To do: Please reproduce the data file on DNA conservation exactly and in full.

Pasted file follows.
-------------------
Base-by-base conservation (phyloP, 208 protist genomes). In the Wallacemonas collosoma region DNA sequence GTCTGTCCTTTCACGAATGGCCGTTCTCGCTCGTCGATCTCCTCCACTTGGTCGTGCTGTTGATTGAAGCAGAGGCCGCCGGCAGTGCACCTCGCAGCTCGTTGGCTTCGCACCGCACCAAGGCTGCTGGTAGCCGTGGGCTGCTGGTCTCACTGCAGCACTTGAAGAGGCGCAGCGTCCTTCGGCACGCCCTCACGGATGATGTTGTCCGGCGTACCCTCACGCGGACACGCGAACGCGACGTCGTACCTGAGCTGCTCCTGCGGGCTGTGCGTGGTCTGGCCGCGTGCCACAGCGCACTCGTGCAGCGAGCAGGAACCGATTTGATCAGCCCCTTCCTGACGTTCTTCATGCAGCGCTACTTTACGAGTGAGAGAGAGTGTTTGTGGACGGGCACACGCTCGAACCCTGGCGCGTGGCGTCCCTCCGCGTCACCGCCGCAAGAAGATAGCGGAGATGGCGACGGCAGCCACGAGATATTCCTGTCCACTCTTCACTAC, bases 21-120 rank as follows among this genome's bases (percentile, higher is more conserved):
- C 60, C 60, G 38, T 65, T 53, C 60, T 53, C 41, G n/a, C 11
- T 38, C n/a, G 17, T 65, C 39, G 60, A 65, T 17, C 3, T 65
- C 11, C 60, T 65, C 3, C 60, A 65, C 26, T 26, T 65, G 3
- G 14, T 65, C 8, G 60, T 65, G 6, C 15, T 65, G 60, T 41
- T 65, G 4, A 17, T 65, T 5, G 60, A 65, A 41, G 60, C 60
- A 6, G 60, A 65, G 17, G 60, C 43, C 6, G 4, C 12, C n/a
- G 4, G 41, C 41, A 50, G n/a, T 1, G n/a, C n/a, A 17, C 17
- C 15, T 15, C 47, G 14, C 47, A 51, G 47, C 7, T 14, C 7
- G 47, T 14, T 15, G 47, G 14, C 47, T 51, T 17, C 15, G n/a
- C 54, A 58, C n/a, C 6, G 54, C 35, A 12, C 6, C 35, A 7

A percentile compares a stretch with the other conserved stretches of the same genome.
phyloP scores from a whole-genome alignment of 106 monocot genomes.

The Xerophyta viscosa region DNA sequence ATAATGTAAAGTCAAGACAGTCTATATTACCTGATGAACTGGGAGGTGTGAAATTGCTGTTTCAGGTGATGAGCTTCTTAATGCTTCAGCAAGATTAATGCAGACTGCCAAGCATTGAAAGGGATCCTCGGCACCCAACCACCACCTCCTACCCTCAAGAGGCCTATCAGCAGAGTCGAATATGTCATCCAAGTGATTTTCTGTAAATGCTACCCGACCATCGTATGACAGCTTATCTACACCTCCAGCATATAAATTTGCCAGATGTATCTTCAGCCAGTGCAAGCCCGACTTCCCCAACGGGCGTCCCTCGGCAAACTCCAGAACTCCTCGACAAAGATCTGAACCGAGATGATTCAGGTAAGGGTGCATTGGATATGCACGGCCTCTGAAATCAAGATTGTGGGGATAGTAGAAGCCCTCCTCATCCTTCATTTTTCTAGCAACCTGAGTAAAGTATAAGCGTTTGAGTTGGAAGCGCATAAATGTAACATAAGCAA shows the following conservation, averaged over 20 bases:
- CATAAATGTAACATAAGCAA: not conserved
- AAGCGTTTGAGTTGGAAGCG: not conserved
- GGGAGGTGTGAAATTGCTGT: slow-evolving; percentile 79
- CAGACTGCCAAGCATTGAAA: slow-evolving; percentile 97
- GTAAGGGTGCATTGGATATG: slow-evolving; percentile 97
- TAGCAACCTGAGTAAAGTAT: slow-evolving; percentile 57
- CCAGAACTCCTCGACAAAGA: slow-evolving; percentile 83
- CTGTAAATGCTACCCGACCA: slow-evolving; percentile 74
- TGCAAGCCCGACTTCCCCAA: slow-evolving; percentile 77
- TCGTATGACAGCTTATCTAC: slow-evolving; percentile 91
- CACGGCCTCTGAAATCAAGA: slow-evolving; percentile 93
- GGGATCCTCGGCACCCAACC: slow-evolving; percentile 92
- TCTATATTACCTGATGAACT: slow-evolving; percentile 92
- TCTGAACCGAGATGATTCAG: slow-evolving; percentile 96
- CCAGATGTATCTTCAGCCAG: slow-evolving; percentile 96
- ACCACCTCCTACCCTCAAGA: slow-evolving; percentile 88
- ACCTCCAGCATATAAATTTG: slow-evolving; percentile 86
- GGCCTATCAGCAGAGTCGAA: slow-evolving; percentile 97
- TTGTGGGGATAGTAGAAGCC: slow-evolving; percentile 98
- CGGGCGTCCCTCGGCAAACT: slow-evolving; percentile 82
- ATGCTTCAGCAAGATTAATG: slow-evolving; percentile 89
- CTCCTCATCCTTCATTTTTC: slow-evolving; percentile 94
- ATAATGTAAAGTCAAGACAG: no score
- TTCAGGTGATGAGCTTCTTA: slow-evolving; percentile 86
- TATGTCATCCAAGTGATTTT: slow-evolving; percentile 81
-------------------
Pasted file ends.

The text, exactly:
Base-by-base conservation (phyloP, 208 protist genomes). In the Wallacemonas collosoma region DNA sequence GTCTGTCCTTTCACGAATGGCCGTTCTCGCTCGTCGATCTCCTCCACTTGGTCGTGCTGTTGATTGAAGCAGAGGCCGCCGGCAGTGCACCTCGCAGCTCGTTGGCTTCGCACCGCACCAAGGCTGCTGGTAGCCGTGGGCTGCTGGTCTCACTGCAGCACTTGAAGAGGCGCAGCGTCCTTCGGCACGCCCTCACGGATGATGTTGTCCGGCGTACCCTCACGCGGACACGCGAACGCGACGTCGTACCTGAGCTGCTCCTGCGGGCTGTGCGTGGTCTGGCCGCGTGCCACAGCGCACTCGTGCAGCGAGCAGGAACCGATTTGATCAGCCCCTTCCTGACGTTCTTCATGCAGCGCTACTTTACGAGTGAGAGAGAGTGTTTGTGGACGGGCACACGCTCGAACCCTGGCGCGTGGCGTCCCTCCGCGTCACCGCCGCAAGAAGATAGCGGAGATGGCGACGGCAGCCACGAGATATTCCTGTCCACTCTTCACTAC, bases 21-120 rank as follows among this genome's bases (percentile, higher is more conserved):
- C 60, C 60, G 38, T 65, T 53, C 60, T 53, C 41, G n/a, C 11
- T 38, C n/a, G 17, T 65, C 39, G 60, A 65, T 17, C 3, T 65
- C 11, C 60, T 65, C 3, C 60, A 65, C 26, T 26, T 65, G 3
- G 14, T 65, C 8, G 60, T 65, G 6, C 15, T 65, G 60, T 41
- T 65, G 4, A 17, T 65, T 5, G 60, A 65, A 41, G 60, C 60
- A 6, G 60, A 65, G 17, G 60, C 43, C 6, G 4, C 12, C n/a
- G 4, G 41, C 41, A 50, G n/a, T 1, G n/a, C n/a, A 17, C 17
- C 15, T 15, C 47, G 14, C 47, A 51, G 47, C 7, T 14, C 7
- G 47, T 14, T 15, G 47, G 14, C 47, T 51, T 17, C 15, G n/a
- C 54, A 58, C n/a, C 6, G 54, C 35, A 12, C 6, C 35, A 7

A percentile compares a stretch with the other conserved stretches of the same genome.
phyloP scores from a whole-genome alignment of 106 monocot genomes.

The Xerophyta viscosa region DNA sequence ATAATGTAAAGTCAAGACAGTCTATATTACCTGATGAACTGGGAGGTGTGAAATTGCTGTTTCAGGTGATGAGCTTCTTAATGCTTCAGCAAGATTAATGCAGACTGCCAAGCATTGAAAGGGATCCTCGGCACCCAACCACCACCTCCTACCCTCAAGAGGCCTATCAGCAGAGTCGAATATGTCATCCAAGTGATTTTCTGTAAATGCTACCCGACCATCGTATGACAGCTTATCTACACCTCCAGCATATAAATTTGCCAGATGTATCTTCAGCCAGTGCAAGCCCGACTTCCCCAACGGGCGTCCCTCGGCAAACTCCAGAACTCCTCGACAAAGATCTGAACCGAGATGATTCAGGTAAGGGTGCATTGGATATGCACGGCCTCTGAAATCAAGATTGTGGGGATAGTAGAAGCCCTCCTCATCCTTCATTTTTCTAGCAACCTGAGTAAAGTATAAGCGTTTGAGTTGGAAGCGCATAAATGTAACATAAGCAA shows the following conservation, averaged over 20 bases:
- CATAAATGTAACATAAGCAA: not conserved
- AAGCGTTTGAGTTGGAAGCG: not conserved
- GGGAGGTGTGAAATTGCTGT: slow-evolving; percentile 79
- CAGACTGCCAAGCATTGAAA: slow-evolving; percentile 97
- GTAAGGGTGCATTGGATATG: slow-evolving; percentile 97
- TAGCAACCTGAGTAAAGTAT: slow-evolving; percentile 57
- CCAGAACTCCTCGACAAAGA: slow-evolving; percentile 83
- CTGTAAATGCTACCCGACCA: slow-evolving; percentile 74
- TGCAAGCCCGACTTCCCCAA: slow-evolving; percentile 77
- TCGTATGACAGCTTATCTAC: slow-evolving; percentile 91
- CACGGCCTCTGAAATCAAGA: slow-evolving; percentile 93
- GGGATCCTCGGCACCCAACC: slow-evolving; percentile 92
- TCTATATTACCTGATGAACT: slow-evolving; percentile 92
- TCTGAACCGAGATGATTCAG: slow-evolving; percentile 96
- CCAGATGTATCTTCAGCCAG: slow-evolving; percentile 96
- ACCACCTCCTACCCTCAAGA: slow-evolving; percentile 88
- ACCTCCAGCATATAAATTTG: slow-evolving; percentile 86
- GGCCTATCAGCAGAGTCGAA: slow-evolving; percentile 97
- TTGTGGGGATAGTAGAAGCC: slow-evolving; percentile 98
- CGGGCGTCCCTCGGCAAACT: slow-evolving; percentile 82
- ATGCTTCAGCAAGATTAATG: slow-evolving; percentile 89
- CTCCTCATCCTTCATTTTTC: slow-evolving; percentile 94
- ATAATGTAAAGTCAAGACAG: no score
- TTCAGGTGATGAGCTTCTTA: slow-evolving; percentile 86
- TATGTCATCCAAGTGATTTT: slow-evolving; percentile 81